This 20 foot-long, one-ton bovine made out of fiberglass, stands where she used to stand after being refurbished. Here’s an idea. There needs to be a Bessie, the Cow ice-cream stand to highlight Wisconsin’s dairy hertiage. It could be next to Bessie. Here’s an article about Bessie’s return.

The Thing is a tourist attraction that is hard to explain, although there are 247 billboards that over a 200 mile stretch of highway between Deming, New Mexico and Mountain View, Arizona.

One you get to the Mystery of the Desert, you pay a small admission to enter for the chance to solve the mystery. According to the description on Roadside America, there are more than one thing to look at, each as unusual as the next. There are also The Thing related memorabilia to buy. Considering this place has been around since 1950, in today’s economy, that’s a reason to drive there. If you head to Deming, New Mexico, you won’t be far from Silver City, a very cool New Mexican town that is worth a stop as well.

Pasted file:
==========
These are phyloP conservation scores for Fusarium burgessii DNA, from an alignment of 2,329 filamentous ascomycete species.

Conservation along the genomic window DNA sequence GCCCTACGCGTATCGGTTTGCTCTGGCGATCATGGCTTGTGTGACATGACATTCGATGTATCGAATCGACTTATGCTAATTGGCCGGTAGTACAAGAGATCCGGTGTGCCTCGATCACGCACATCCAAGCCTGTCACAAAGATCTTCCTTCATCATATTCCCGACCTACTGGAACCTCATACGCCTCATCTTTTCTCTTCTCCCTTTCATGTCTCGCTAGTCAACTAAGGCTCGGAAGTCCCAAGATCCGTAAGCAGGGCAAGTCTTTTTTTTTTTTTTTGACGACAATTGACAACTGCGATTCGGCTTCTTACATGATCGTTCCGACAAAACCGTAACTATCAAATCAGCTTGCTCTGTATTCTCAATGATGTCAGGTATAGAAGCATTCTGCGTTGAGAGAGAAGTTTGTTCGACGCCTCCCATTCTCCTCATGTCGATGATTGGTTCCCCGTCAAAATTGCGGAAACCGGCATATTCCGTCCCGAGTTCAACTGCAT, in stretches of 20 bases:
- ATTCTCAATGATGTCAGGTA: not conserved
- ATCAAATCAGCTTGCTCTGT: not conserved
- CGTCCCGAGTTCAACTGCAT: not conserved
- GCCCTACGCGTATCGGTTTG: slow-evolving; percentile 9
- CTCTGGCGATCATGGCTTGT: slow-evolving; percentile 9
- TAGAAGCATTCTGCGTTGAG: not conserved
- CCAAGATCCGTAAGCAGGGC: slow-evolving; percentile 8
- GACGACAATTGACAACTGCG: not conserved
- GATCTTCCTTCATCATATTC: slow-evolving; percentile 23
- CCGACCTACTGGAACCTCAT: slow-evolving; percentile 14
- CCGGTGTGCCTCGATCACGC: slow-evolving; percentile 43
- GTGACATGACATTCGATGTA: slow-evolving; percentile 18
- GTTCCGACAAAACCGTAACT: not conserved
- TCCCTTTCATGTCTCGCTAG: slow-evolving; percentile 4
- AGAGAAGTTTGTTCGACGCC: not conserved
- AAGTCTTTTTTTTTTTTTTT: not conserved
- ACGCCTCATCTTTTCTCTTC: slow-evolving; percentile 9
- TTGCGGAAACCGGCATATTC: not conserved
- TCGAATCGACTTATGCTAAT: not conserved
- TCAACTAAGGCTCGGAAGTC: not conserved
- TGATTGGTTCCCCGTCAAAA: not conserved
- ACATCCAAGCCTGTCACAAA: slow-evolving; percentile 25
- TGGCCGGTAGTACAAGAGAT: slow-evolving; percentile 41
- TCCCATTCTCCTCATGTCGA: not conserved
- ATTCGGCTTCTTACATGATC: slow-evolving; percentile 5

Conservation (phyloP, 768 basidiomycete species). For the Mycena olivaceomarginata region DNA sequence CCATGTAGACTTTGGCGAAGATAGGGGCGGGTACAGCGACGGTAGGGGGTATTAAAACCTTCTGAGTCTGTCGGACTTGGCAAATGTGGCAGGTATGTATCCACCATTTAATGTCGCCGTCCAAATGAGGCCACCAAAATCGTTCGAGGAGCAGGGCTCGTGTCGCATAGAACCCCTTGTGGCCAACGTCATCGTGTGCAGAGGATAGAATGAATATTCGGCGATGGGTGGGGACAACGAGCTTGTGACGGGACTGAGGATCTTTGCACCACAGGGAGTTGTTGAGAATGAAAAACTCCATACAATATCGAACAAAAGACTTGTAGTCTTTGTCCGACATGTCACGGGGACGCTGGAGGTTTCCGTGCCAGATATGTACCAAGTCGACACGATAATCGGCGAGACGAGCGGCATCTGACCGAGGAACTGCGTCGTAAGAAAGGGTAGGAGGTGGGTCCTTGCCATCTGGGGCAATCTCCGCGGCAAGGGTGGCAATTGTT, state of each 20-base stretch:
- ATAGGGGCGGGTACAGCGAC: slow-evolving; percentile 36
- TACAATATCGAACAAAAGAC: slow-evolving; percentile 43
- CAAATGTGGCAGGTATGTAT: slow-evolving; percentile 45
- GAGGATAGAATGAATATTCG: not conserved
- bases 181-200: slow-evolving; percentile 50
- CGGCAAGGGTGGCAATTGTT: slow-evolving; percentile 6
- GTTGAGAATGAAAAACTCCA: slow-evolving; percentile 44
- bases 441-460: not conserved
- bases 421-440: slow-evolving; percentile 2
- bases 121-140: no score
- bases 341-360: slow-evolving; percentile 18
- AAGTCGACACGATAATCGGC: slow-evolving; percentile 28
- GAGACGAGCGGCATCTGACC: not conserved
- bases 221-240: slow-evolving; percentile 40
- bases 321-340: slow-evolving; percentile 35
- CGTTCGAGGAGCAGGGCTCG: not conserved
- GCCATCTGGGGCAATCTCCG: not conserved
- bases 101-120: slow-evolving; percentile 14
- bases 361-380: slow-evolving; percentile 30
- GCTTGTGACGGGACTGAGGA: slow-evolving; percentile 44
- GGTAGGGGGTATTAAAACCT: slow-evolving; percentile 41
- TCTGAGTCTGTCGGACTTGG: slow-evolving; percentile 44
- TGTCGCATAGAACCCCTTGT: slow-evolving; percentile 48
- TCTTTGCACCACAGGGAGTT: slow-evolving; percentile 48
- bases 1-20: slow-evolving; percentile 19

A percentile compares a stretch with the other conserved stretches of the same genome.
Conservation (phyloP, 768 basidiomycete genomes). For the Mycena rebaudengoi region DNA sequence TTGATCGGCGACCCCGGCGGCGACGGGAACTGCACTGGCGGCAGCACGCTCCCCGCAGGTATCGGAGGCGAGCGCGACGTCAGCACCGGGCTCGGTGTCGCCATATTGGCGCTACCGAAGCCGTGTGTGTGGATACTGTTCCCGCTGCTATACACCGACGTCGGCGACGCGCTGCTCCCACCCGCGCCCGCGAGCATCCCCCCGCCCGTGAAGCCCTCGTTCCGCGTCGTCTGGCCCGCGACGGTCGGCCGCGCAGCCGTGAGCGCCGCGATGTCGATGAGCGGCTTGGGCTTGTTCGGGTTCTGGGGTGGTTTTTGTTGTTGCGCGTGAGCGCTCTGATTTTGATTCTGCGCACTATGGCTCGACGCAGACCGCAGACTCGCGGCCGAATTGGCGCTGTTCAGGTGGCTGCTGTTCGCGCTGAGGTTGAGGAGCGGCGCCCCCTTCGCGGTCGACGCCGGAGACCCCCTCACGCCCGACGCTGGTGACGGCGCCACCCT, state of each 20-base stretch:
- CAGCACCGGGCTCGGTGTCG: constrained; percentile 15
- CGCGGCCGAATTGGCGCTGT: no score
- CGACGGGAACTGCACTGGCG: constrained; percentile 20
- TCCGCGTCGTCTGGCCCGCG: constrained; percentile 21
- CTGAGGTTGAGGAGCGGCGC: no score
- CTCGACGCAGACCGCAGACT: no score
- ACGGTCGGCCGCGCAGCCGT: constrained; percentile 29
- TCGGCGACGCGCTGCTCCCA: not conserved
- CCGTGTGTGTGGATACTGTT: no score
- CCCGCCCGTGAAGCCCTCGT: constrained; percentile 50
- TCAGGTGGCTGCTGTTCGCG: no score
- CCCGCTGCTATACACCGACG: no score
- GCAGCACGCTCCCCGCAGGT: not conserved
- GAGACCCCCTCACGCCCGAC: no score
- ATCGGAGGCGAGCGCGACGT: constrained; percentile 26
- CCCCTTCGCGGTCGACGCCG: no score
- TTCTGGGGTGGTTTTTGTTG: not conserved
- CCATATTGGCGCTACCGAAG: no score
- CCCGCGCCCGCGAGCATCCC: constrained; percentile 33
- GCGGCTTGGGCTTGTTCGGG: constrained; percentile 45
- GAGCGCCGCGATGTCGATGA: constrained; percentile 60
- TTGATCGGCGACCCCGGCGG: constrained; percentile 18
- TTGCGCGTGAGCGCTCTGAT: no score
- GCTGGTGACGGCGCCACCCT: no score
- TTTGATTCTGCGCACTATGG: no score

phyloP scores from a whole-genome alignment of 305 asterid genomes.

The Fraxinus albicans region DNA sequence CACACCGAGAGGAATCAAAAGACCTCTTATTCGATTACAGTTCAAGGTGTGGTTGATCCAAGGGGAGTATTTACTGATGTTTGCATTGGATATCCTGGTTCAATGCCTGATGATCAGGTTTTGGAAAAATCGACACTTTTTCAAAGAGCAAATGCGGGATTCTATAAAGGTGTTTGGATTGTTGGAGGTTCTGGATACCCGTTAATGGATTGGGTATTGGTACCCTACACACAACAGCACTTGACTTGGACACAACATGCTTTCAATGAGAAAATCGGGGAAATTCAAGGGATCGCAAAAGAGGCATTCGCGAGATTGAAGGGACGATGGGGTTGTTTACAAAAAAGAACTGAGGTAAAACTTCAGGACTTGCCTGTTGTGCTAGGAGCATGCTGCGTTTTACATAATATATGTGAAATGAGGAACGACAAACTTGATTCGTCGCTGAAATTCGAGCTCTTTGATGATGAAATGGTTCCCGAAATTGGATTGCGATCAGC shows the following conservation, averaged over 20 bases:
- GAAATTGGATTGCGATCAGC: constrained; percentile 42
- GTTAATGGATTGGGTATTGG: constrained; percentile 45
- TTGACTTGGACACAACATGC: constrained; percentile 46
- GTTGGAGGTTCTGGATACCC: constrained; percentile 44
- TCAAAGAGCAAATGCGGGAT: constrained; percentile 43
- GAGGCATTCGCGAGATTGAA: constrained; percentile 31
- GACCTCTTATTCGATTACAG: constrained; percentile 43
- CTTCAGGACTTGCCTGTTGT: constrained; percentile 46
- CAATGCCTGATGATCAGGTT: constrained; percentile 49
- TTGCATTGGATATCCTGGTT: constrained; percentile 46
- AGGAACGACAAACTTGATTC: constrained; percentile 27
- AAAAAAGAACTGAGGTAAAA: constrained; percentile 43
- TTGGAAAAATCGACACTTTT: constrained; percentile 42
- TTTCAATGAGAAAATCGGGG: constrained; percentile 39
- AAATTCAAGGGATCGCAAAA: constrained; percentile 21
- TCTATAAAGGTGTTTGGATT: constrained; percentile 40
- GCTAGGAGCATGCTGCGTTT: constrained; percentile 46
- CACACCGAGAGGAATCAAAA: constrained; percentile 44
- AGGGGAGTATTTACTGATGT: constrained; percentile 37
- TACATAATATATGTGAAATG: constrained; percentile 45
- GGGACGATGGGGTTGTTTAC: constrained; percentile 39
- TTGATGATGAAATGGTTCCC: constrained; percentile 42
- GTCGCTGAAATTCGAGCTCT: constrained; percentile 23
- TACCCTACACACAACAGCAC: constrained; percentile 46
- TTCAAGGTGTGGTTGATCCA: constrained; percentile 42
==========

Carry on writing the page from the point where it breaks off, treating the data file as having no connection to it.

I’ve driven by Wall Drug three times at least and have never stopped. I haven’t been able to talk my husband into it–yet. Next time. I’m determined. I want the cheap coffee at least. I’ve seen a sign advertising it.